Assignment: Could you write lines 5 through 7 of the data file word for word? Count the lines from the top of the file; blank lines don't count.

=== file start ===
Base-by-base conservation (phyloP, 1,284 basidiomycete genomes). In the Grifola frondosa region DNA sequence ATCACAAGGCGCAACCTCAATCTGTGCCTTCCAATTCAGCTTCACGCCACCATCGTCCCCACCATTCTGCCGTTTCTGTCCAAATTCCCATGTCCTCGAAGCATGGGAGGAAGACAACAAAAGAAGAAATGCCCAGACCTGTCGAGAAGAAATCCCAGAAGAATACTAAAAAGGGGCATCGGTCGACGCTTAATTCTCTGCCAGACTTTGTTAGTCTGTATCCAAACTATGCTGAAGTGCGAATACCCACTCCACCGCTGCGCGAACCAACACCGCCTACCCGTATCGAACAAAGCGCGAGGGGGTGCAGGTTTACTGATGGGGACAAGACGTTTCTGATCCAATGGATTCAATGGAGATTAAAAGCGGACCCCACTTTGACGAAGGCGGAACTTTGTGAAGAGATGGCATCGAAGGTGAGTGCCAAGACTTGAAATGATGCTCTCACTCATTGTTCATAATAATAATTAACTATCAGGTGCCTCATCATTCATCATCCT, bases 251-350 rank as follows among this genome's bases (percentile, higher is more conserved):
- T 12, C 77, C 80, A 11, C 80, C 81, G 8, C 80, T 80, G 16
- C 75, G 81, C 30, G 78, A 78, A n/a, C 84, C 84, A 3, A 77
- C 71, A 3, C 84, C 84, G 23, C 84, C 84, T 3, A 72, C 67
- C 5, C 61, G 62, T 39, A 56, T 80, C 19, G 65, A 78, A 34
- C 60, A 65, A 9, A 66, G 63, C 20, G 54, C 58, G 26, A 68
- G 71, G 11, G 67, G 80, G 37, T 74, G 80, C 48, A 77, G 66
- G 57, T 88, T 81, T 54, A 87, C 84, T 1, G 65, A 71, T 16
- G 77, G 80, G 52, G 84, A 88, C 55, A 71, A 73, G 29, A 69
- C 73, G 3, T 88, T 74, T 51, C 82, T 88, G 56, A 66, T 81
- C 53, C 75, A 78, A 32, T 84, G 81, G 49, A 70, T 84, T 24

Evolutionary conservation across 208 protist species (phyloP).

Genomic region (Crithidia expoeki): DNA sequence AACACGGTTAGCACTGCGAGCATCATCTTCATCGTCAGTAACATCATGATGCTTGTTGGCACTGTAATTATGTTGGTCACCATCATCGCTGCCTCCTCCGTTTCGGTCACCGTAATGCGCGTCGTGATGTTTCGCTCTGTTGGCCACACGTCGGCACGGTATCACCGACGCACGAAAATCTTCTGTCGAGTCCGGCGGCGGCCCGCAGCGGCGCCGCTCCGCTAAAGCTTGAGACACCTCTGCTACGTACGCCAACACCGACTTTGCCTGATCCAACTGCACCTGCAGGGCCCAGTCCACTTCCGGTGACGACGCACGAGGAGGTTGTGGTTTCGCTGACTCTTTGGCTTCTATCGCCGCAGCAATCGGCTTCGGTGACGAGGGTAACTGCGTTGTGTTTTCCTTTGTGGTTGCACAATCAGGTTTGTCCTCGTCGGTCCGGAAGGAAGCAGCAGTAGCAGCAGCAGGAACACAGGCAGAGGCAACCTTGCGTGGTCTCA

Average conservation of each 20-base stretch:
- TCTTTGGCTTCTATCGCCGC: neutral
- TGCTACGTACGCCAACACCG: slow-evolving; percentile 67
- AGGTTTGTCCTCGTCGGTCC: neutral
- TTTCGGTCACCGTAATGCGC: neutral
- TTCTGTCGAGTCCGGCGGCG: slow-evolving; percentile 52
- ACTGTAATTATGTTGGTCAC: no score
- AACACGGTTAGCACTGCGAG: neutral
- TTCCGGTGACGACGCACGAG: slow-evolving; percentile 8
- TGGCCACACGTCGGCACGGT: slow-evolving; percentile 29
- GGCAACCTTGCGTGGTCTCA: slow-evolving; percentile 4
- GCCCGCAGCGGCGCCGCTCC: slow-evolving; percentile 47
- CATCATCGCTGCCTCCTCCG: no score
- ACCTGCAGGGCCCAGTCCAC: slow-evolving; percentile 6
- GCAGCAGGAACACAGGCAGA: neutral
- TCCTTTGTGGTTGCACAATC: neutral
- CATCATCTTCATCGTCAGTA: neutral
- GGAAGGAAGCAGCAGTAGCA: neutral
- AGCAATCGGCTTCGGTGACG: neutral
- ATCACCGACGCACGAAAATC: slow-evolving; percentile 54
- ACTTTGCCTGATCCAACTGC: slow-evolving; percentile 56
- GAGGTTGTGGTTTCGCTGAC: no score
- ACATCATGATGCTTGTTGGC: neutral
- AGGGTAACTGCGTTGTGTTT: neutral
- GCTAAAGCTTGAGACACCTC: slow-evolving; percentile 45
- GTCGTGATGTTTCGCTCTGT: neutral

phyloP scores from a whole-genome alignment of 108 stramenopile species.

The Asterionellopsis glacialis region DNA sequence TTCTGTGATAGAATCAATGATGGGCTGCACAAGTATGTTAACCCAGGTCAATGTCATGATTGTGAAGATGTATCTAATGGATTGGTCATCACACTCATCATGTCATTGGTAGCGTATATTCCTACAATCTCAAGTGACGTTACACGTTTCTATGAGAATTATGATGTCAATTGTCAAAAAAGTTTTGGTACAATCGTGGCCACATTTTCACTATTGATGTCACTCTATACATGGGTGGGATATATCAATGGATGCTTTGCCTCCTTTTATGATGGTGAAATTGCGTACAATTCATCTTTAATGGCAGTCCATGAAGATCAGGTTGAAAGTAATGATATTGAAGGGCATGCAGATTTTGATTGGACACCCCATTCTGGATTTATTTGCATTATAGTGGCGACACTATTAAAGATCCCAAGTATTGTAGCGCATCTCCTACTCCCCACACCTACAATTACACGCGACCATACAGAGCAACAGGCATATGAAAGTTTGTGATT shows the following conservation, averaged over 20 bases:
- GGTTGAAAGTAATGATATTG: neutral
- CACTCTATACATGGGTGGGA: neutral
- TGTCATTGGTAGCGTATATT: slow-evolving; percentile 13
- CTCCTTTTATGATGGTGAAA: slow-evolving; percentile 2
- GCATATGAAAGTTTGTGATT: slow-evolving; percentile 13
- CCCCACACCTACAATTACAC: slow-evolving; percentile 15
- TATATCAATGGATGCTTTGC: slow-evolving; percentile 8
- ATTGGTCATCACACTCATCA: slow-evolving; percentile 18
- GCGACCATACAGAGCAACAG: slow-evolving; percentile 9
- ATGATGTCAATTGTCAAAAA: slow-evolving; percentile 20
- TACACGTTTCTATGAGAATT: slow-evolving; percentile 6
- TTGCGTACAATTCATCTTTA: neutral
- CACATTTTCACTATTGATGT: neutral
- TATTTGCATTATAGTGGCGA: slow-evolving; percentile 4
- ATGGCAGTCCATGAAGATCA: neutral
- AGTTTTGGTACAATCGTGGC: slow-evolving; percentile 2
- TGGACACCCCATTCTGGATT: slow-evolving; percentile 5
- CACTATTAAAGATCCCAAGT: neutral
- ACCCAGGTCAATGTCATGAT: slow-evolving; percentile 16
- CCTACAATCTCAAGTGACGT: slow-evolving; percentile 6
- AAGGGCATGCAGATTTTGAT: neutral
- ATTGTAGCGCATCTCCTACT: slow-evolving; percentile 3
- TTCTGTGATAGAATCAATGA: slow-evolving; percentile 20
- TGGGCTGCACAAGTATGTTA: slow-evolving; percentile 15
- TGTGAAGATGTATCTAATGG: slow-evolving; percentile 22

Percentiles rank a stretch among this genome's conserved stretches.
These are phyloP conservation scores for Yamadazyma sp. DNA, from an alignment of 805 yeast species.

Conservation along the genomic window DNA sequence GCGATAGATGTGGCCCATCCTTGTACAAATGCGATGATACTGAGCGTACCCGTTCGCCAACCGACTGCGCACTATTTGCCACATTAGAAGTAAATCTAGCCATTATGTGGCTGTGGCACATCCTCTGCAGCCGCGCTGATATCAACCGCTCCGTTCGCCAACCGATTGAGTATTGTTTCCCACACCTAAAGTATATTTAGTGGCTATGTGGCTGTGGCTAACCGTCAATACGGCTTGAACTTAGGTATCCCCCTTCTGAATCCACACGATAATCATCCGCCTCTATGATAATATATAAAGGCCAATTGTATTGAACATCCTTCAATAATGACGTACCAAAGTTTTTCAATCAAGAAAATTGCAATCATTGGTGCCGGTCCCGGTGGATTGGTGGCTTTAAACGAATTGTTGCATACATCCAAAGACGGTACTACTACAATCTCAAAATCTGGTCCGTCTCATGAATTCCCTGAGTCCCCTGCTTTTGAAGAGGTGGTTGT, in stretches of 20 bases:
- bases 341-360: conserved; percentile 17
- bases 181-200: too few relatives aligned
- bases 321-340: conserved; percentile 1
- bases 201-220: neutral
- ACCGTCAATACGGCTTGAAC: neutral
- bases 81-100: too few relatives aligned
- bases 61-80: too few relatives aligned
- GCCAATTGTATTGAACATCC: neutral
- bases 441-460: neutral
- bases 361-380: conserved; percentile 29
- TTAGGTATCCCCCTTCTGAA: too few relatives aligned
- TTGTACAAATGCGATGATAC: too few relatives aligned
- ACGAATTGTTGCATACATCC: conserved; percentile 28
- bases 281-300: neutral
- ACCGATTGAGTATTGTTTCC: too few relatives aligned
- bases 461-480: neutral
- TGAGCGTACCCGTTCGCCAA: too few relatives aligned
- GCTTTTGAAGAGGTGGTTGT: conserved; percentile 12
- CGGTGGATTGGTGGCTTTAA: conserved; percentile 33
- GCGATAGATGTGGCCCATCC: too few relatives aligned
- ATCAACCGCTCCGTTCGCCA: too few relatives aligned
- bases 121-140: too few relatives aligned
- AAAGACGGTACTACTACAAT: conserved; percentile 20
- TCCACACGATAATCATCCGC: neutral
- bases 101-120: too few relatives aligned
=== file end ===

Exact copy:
- C 5, C 61, G 62, T 39, A 56, T 80, C 19, G 65, A 78, A 34
- C 60, A 65, A 9, A 66, G 63, C 20, G 54, C 58, G 26, A 68
- G 71, G 11, G 67, G 80, G 37, T 74, G 80, C 48, A 77, G 66